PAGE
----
Production chain fears impact of traceability
The fact that Brazil is the world’s largest exporter of beef does not mean doors are always open to its products. "In 2007, almost 30% of what the country produced was exported, but it fell to 18% last year," says the technical director at Informa Economics FNP, José Vicente Ferraz. Besides the economic crisis, what stops the country exporting more is its failure to meet international standards, especially the demands from the European Union, which has led to several clashes in the last ten years.
One point of conflict is traceability - tracking the history of animals from birth to slaughter - adopted to meet the increased demands on meat importers in the EU after the BSE crisis. The Brazilian Cattle Supply Chain Traceability Service (Sisbov), created in 2002, has faced resistance from farmers. "The process started wrong and failed, but has been completely redesigned and adhesion has become voluntary," says Ferraz.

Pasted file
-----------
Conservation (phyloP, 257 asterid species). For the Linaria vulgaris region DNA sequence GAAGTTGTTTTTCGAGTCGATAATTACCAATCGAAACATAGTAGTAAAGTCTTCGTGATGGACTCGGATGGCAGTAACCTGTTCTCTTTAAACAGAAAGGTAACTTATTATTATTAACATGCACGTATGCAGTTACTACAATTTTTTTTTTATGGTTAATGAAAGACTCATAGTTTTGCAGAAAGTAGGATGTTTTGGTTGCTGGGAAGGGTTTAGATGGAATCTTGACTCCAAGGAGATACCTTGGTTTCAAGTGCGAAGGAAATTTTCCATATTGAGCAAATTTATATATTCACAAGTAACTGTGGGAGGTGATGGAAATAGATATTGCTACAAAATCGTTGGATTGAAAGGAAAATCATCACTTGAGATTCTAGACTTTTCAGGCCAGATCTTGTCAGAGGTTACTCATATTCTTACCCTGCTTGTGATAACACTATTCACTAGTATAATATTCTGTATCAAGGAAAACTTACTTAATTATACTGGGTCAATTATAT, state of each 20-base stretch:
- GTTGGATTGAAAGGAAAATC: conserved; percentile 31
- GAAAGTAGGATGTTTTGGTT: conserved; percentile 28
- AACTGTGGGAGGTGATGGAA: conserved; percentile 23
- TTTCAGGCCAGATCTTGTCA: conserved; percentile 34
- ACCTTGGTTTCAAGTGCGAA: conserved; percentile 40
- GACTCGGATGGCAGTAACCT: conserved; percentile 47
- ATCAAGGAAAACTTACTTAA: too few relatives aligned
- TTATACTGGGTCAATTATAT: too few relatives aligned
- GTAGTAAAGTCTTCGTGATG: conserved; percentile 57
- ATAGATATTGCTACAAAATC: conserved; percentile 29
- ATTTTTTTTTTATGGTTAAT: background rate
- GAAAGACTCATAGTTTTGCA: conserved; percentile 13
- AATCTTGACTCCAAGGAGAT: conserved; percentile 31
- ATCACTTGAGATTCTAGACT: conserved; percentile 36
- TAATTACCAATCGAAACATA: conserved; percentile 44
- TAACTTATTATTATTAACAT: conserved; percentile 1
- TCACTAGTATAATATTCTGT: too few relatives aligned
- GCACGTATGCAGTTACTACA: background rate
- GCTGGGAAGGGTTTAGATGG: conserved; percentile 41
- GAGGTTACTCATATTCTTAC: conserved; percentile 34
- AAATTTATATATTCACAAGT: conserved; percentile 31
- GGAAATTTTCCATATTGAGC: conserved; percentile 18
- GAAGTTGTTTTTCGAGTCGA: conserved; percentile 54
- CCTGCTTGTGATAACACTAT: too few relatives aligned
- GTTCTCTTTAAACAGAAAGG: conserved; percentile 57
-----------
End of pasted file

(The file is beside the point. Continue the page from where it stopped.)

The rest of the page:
According to the Ministry of Agriculture (MAPA), Sisbov has been through a series of adjustments to optimize the procedure for individual identification of cattle and buffaloes, meeting the European Union standard and at the same time being less complicated and expensive for farmers.
The Director of Planejar, Luciano Medici Antunes, is concerned about the end of the current system of certification, which he says reduces the number of animals screened by Sisbov and hence the export potential to Europe. "Farmers who could export, but don’t, are losing money," he says.
Information provided by Valor Setorial | Carne Bovina